High School Choir?

Should the Aspiring Pop or Musical Theater Singer do High School Singer do High School Choir?
by Randy Buescher

Tales from the front…

A High School choir director enters the room and asks the students, “How many of you like Country music? How many of you like musical theater? How many of you like pop, etc.?” Of course of lot of the singers raise their hands. He then goes on to eviscerate them on their choices.

A High School student who was trained with one of the hand picked voice teachers by the choir director decides to switch course and study with a more commercial teacher who affects a profound change in her voice. Upon hearing it, the choir director decides to rescind an invitation to perform at the senior recital.

A High School choir director brings in a commercial voice teacher to teach his students. They dominate the leads in the musicals and go on to major musical theater programs and to leads in Broadway shows and touring companies.

What do they all have in common? Nothing and everything.

A High School choir director has a lot of influence over young singers. Sometimes it is good, sometimes not.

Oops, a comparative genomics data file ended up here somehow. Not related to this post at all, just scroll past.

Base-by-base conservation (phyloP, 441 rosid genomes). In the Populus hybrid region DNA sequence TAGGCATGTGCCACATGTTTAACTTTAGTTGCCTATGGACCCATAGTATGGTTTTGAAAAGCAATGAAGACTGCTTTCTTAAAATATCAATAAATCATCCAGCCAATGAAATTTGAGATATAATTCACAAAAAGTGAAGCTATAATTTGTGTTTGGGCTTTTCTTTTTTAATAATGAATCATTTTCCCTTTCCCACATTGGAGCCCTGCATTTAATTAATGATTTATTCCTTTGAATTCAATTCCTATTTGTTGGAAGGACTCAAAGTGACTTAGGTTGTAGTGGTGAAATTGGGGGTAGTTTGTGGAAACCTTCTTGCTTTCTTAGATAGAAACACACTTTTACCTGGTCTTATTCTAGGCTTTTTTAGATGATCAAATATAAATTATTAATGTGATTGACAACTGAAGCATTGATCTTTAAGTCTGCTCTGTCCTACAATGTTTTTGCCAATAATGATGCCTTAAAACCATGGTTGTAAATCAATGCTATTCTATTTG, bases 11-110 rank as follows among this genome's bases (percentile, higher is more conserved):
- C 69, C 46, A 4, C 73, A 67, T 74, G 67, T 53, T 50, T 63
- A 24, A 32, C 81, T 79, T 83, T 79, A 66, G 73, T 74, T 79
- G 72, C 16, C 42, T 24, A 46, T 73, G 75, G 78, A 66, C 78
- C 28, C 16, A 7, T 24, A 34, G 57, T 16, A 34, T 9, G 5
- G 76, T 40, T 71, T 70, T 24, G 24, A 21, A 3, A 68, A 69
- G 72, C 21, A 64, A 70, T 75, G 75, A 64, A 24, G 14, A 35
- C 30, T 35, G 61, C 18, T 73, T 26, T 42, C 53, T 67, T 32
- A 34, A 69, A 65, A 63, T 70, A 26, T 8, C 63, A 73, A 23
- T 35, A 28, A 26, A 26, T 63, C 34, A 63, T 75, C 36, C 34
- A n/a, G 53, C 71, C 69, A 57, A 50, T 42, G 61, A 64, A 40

In the case of the aspiring non-classical singer with an erudite, and frankly snobbish conductor it is negative. In the case of an open-minded pragmatic director it is positive.

Young singers that encounter a High School director, who frankly has a stick up their butt, will be confused, and not encouraged. Repeatedly hearing messages about how what they like and how they want to sing creates self-doubt, vocal identity crisis, and disserves the student.

Young singers that encounter a more open minded, progressive choir director would become more adaptable to the demands of a fluid vocal world. They will succeed and reflect positively on the choir director. That director did not present a roadblock but a bridge to success because it was pragmatic and empowering.

With being said, why does the first type of choir director still exist? Frankly, it’s psychological. They are Barney Fife, ruling over their kingdom and shaming students into thinking that anything that they disagree with is almost morally wrong. There is a guilt associated with it. The second type is empowering. I will help the student achieve what their goals are and I will be open minded and pragmatic enough to use the means available to do that. Their success is a reflection on what I could do to help them.

The bottom line on this is for the singer, and the parent of the singer, to make accurate assessments of the particular director and see if what they advocate and direct are concurrent with the student’s goals. If they are, then by all means go with the program. If not, run far away. There are other avenues to achieve your success.

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